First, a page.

Mediaplanet How does the interdisciplinary and triple bottom line approaches to sustainability that characterize the MES program at Western University inform the work you do now?

Stefanie De Adder: The MES program’s interdisciplinary approach has been invaluable to achieving success in my career. Technical knowledge of energy, water, and waste is necessary, but developing the business and communication skills that are also taught in the program was also very helpful in launching my career and getting me to where I am today.

A large part of my job is figuring out what approach is going to help me connect with each tenant regarding sustainability ... It is my job to determine and make sustainability something they are interested in and want to get on board with.

The financial bottom line drives businesses. Fortunately, working in property management, costs are often reduced by incorporating environmental sustainability practices into how we design and operate our buildings. By investing in lighting retrofits, and projects that reduce water consumption, we are able to drive down operating costs. A large component of property management also involves tenant retention. Many of our tenants want to see how important environmental and social responsibility is to us at Bentall Kennedy, and how they can get involved. As part of our business model, the triple bottom line approach is absolutely essential, and it is why we believe corporate responsibility is simply better business.

MP One of the hallmarks of the program at Western is a course that gives students the opportunity to interact as environmental consultants with industry clients. How did this experience prepare you for the professional workplace? What sustainability challenges are you working on currently?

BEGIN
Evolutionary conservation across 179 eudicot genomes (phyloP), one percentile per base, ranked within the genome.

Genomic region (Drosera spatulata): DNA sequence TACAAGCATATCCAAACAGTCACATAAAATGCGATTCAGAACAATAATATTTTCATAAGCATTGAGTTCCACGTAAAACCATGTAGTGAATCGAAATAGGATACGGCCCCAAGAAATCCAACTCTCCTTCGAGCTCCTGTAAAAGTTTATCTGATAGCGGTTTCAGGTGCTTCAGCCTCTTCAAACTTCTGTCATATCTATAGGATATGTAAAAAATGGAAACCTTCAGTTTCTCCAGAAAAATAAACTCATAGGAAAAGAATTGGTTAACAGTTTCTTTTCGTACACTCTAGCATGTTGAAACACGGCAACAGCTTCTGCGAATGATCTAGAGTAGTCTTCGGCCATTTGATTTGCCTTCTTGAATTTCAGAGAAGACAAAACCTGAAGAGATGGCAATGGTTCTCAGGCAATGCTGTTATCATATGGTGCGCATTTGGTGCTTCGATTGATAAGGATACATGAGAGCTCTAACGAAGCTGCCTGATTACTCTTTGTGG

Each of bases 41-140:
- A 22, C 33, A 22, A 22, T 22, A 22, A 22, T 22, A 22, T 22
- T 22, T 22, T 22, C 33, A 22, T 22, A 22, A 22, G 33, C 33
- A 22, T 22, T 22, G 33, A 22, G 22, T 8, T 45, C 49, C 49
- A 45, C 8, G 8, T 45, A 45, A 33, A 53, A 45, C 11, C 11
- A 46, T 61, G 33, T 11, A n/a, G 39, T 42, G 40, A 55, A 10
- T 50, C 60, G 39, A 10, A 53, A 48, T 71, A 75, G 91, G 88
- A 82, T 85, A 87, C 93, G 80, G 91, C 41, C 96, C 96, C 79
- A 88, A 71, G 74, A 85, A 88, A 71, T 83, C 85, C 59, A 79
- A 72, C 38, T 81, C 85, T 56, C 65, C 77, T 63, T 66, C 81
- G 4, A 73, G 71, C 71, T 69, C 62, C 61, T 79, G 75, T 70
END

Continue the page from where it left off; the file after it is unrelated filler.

SD: The consulting project prepared me for the professional workplace by giving me direct experience in dealing with clients and stakeholders in a professional way. Not only did I acquire experience in learning about sustainable procurement through my specific project, but I also learned essential skills in terms of business etiquette, how to communicate clearly and in a concise manner, and how to organize and facilitate meetings.

I’m lucky to work for a company that has sustainability embedded into the corporate culture. Where I sometimes face challenges is in making sustainability interesting and important to our tenant companies. A large part of my job is figuring out what approach is going to help me connect with each tenant regarding sustainability. Is it primarily the financial bottom line that they care about? Is it the good news story that they can advertise to the public? It is my job to determine and make sustainability something they are interested in and want to get on board with.

MP What opportunities for professional development were incorporated into your program?

SD: I can not overstate the value I found in the co-op program. I developed and fine-tuned skills during those four months I have used regularly in my jobs since. I can confidently say my co-op position lead me to my current position at Bentall Kennedy. Furthermore, there were numerous opportunities for professional development within my Master’s program, including interview prep and practicing with real-world professionals, resume and cover letter building, and a large number of presentation and communication opportunities.

MP As a person with your level of green building and sustainability expertise, what do you think companies need in the next five years?

SD: All companies, governmental bodies, and not for profits need their senior leadership to get behind sustainability. It is not just an initiative for the big transportation companies, and for the oil giants. It’s for the mom and pop shops, local farmers, and for everyone. We all have a part to play, and one of the most powerful ways to get employees involved is to see their senior staff leading by example. Everyone needs to get on board if we want to reach the targets the United Nations and our government have set out for us.